How Can Space Be Flat but Finite?

By William Lane Craig Sep. 8, 2017 9:00 a.m. Philosophy

This is the weekly Q & A blog post by our Research Professor in Philosophy, Dr. William Lane Craig.



We have established using philosophical arguments the impossibility of an actual infinite (I'm referring to an infinite set of objects, not an Infinite God which is not impossible), but I have read again and again that "the majority and best supported by the data hypothesis in physics is that the universe is flat and spatially infinite". Does this mean our philosophy was wrong, or does it mean that physicists have got necessarily something wrong, since their conclusion is against clear and distinct philosophical facts?




Dr. William Lane Craig’s Response


This is a great question, Nicolás, and its answer intriguing. The question is whether space (or the universe) can be flat and yet finite. If space were like a Euclidean plane and yet finite, then you could come to the edge of space and, inexplicably, not be able to go any further, which seems bizarre. (You couldn’t fall off the edge, since there is nothing beyond the edge.) So some people infer that if space is flat, it must be infinite.

Such a conclusion is hasty. It ignores the topology of space. (Topology is the study of the deformations you can make of space without tearing it.) Mathematicians realize that whether a flat, boundless space is finite or infinite depends on the topology of space. For example, suppose we take our flat, finite space above and roll it up in the shape of a tube. Now it no longer has an edge in one direction: if you go around the tube, you just come back to your starting point without ever encountering a boundary or edge. You might think that the space is no longer flat. But you would be mistaken. Geometrically speaking, the tube has the same flat geometry as the plane. It just has a different topology.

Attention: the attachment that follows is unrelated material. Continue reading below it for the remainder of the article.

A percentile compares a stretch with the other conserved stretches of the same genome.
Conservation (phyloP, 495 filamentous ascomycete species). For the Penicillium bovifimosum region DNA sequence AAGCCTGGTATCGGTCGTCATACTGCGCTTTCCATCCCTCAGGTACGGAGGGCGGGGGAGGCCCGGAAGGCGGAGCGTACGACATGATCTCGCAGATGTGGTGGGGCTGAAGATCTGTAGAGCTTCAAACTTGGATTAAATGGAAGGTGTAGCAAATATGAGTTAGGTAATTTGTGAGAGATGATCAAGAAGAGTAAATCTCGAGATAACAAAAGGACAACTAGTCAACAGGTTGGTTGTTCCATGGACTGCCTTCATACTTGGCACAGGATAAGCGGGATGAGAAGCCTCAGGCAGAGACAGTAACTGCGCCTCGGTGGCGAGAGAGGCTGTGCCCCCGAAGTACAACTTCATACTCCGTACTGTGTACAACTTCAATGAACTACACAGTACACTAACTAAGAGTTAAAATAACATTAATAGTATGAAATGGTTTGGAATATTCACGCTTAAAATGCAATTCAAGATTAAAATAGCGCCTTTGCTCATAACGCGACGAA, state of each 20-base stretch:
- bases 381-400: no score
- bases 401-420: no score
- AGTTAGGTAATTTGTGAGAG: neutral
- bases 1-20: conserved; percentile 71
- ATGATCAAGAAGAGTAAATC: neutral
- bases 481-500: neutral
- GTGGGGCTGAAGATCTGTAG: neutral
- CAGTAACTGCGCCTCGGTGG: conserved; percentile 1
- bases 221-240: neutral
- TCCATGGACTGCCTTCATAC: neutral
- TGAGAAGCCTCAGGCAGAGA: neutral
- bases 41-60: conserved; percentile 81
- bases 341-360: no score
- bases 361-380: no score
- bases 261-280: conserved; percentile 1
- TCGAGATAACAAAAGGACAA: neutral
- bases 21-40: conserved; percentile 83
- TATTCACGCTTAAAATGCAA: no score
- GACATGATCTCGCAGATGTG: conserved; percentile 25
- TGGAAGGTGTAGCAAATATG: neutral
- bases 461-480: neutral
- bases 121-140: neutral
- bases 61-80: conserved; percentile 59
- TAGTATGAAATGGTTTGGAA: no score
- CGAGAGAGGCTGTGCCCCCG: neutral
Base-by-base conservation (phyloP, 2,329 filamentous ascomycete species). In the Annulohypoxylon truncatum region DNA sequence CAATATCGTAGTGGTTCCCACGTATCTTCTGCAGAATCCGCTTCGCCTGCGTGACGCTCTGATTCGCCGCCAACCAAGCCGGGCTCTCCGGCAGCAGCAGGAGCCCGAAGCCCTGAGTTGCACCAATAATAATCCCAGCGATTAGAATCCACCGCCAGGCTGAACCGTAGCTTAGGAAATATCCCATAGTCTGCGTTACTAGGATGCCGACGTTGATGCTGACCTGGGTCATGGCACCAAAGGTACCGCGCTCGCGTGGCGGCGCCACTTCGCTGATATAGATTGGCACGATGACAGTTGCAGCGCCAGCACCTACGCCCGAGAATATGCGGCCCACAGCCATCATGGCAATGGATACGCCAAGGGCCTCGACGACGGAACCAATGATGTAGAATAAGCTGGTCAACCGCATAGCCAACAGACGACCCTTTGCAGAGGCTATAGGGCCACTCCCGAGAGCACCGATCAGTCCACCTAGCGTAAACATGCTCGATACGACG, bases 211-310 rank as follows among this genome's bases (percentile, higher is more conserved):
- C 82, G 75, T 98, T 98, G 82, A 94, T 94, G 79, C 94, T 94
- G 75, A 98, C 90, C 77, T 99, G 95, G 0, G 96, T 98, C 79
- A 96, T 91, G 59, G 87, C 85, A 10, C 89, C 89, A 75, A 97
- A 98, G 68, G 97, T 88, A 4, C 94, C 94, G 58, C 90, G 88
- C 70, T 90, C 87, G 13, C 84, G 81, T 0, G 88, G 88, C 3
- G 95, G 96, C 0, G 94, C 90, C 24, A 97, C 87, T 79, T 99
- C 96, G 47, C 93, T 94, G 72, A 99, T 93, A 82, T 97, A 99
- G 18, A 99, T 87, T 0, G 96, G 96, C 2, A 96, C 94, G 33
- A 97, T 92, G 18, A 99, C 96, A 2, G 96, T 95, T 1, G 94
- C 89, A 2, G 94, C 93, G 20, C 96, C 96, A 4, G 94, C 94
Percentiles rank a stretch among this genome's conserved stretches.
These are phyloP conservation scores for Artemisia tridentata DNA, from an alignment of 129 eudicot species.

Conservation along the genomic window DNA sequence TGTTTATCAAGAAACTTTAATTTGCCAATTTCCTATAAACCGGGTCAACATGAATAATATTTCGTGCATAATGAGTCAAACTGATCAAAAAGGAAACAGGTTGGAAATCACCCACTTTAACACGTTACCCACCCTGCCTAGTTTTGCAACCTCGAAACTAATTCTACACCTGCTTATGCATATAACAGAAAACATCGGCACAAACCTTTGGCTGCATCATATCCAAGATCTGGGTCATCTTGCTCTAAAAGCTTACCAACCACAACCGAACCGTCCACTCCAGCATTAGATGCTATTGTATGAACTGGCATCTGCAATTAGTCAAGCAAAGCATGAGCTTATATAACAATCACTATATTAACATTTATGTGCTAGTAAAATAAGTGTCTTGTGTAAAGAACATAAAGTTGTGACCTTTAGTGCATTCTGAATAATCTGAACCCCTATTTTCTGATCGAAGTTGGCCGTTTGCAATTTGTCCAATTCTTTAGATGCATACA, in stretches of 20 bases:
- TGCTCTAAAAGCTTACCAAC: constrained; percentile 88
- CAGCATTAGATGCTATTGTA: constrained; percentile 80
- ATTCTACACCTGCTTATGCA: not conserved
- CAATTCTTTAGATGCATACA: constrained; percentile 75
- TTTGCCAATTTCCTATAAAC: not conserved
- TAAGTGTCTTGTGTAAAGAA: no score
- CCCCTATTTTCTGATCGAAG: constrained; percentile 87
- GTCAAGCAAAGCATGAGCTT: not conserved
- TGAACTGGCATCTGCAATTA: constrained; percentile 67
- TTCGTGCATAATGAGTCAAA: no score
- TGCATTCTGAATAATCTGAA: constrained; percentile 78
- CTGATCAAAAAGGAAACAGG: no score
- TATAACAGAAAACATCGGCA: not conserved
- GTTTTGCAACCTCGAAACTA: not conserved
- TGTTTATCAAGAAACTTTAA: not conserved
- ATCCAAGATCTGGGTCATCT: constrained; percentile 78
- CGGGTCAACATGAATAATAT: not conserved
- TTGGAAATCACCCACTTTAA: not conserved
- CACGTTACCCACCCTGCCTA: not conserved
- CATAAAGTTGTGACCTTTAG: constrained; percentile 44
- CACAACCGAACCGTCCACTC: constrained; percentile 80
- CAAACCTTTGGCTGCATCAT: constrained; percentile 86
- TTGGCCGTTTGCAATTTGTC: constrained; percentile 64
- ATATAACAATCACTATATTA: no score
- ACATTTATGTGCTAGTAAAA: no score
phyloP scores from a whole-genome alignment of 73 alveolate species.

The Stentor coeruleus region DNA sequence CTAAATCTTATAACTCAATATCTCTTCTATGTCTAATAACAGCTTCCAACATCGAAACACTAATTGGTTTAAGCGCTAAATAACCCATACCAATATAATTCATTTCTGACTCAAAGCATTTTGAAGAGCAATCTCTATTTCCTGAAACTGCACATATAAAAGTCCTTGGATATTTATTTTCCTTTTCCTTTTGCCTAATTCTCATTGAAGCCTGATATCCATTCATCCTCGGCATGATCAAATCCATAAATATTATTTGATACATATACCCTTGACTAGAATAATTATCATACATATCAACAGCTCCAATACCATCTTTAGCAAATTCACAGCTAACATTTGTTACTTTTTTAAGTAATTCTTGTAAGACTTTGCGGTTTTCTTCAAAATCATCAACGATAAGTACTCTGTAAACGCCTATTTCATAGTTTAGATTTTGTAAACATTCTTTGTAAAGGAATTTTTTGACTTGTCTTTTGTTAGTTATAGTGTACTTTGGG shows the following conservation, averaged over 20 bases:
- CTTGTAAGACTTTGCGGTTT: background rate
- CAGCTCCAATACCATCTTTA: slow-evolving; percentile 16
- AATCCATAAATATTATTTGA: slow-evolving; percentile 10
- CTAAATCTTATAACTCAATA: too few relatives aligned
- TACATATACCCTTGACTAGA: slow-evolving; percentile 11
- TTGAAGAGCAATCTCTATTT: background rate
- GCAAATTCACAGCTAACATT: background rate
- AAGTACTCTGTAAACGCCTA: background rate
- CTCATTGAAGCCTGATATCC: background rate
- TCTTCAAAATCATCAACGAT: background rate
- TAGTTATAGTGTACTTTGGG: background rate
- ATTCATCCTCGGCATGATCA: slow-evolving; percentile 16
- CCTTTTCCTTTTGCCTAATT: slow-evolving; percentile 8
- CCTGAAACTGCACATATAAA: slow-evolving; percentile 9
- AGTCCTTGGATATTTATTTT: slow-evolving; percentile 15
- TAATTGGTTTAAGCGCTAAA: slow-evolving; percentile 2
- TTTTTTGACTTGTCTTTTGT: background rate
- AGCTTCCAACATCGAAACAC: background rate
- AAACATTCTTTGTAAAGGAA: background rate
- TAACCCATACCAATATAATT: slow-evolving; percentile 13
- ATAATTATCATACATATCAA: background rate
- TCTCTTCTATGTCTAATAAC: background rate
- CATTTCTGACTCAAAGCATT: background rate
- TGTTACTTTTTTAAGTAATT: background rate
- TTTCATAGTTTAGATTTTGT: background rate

Ah, you might say, but there is still an edge in the other direction! The tube has two ends at which it terminates. Right; so suppose we bend the tube around and join the two ends together like a doughnut. Now we have a torus-shaped space. Such a space is finite yet boundless: whichever direction you go, you’ll never encounter a boundary or edge. Yet, paradoxically it seems, the geometry of such a space is flat.

There are lots of such topological maneuvers that mathematicians can make. So neither the philosophers nor the physicists you mention are mistaken: the only person who is mistaken is he who infers that because the universe is flat, it is spatially infinite.


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